Therefore, it is an object of the invention to provide a means for preventing excessive temperatures particularly on the window surfaces of high speed vehicles which are subject to aerodynamic heating.
A further object of the invention is to provide a transpiration cooled window.
Another object of the invention is to provide a cooled window for high speed aircraft which is effective, inexpensive and of lightweight construction.
ally reducing the drag on the frame of the vehicle.
Otherobjects of the invention not specifically set forth above, will become readily apparent from the following description and accompanying drawing wherein:
Brief description of the drawing The single ligure is a view partially in cross-section, illustrating an embodiment of the invention and the effect thereof on the adjacent airstream..
Description of the embodiment such that a gas plenum or cha'mber 13 is created between V the two plates. The outer plate 11 is constructed from a porous, optical material. The process for creating this porosity may be, but is not limited to, photoetching of a Corning Glass Company product called Fotoceram with, for example, 0.005 inch diameter holes etched 0.030 inch on-centers. The inner plate 12 is constructed from material having suitable optical properties and strength-to-weight ratio.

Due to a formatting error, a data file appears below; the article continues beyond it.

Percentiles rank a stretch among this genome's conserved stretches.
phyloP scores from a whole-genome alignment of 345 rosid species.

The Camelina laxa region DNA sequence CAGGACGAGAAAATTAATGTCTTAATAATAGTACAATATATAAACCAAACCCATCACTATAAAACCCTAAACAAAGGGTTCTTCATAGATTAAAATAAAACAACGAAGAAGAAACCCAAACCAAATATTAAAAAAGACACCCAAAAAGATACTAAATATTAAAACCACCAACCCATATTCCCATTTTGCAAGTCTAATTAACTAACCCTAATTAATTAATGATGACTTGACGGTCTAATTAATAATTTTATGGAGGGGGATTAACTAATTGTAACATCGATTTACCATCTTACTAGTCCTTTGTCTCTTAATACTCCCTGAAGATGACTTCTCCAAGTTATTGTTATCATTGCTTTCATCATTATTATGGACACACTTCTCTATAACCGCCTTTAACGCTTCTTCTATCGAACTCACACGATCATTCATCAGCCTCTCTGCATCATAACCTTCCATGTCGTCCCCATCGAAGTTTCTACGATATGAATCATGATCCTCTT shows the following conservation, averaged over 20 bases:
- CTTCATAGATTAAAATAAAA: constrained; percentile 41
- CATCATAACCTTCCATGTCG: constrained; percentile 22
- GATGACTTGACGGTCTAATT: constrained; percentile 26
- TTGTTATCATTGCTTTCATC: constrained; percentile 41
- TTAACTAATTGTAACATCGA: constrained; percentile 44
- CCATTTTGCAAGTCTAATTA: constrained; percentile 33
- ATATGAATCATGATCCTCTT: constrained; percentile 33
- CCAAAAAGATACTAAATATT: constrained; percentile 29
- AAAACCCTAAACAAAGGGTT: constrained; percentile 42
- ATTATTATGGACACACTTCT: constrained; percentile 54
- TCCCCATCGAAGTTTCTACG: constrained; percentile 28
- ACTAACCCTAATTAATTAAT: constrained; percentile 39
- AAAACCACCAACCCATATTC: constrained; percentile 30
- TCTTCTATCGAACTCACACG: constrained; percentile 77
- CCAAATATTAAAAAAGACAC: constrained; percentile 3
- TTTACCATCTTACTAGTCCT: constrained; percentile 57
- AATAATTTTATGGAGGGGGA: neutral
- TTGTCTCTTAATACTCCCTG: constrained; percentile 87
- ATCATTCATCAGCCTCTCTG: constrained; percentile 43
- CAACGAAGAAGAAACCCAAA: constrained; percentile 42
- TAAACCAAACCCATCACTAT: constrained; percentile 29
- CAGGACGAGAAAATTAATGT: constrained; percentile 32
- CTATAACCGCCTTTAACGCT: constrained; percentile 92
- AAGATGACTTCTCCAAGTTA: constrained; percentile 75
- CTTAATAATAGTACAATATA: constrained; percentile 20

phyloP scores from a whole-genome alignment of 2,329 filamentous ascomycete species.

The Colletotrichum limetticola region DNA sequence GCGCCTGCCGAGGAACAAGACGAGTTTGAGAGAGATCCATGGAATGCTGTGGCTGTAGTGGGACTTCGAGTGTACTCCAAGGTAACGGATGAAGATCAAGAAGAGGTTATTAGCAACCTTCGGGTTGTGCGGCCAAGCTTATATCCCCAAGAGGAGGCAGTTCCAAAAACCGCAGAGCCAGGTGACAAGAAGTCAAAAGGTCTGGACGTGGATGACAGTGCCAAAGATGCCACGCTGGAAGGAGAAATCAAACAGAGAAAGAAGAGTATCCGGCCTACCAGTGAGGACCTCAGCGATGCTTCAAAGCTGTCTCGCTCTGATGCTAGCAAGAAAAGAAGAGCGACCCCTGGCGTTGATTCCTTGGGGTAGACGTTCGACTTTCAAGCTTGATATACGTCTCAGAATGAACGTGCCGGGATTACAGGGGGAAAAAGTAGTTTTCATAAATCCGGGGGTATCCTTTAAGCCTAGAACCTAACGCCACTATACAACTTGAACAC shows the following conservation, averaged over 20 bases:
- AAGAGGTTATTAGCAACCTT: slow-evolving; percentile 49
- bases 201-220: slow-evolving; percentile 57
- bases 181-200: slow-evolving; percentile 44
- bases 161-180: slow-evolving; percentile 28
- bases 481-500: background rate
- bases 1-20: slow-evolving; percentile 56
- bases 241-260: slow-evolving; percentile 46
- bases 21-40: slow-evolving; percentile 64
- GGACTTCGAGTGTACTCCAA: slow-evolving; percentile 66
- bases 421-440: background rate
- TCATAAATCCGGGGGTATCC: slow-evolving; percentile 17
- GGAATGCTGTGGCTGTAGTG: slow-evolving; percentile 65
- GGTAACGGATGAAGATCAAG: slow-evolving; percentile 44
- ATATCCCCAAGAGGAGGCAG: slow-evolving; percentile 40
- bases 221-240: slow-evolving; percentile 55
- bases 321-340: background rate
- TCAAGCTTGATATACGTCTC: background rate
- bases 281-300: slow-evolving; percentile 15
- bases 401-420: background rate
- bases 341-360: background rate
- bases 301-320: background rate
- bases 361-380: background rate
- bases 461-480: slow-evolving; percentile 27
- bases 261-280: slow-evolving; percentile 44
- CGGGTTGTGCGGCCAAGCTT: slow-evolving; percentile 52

The transpiration gas or coolant as illustrated, is injected into the plenum 13 by a blower 14 driven by a motor or other prime mover 15. For example, cabin air is drawn into the blower 14 via intake duct 16 and discharged into plenum 13 via a discharge duct 17, as indicated by the arrows. While not shown, the blower 14 would incorporate means for filtering out any moisture from the air being injected into plenum 13 to prevent fogging or other adverse effects on the window. The transpiration gas indicated at 18 exhausts from plenum 13 via porous outer plate 1l. Also, the transpiration gas may be an inert gas supplied from a compressed gas bottle.
While the gas injection means has been shown'as passing through an aperture in the inner plate 12 for purpose of illustration, the gas would normally be injected through the spacer means (not shown) and where there are a plurality of windows, they would be interconnected by a conduit syste-m which would serve to inject coolant gas into the individual plenums from a single pressure supply source.
It has been demonstrated, both analytically and eX- perimentally, that transpiration of a gas, as indicated at 18, through a porous surface reduces the energy and momentum exchange between the porous surface (plate 11) and a parallel flowing gas indicated by the arrow 19. As illustrated in the drawing, the effect of the transpiration gas is to deflect the velocity profile 20 and temperature profile 21 of the airstream (boundary layer) away from the window plate 1l, thereby reducing the resultant momentum and energy exchange.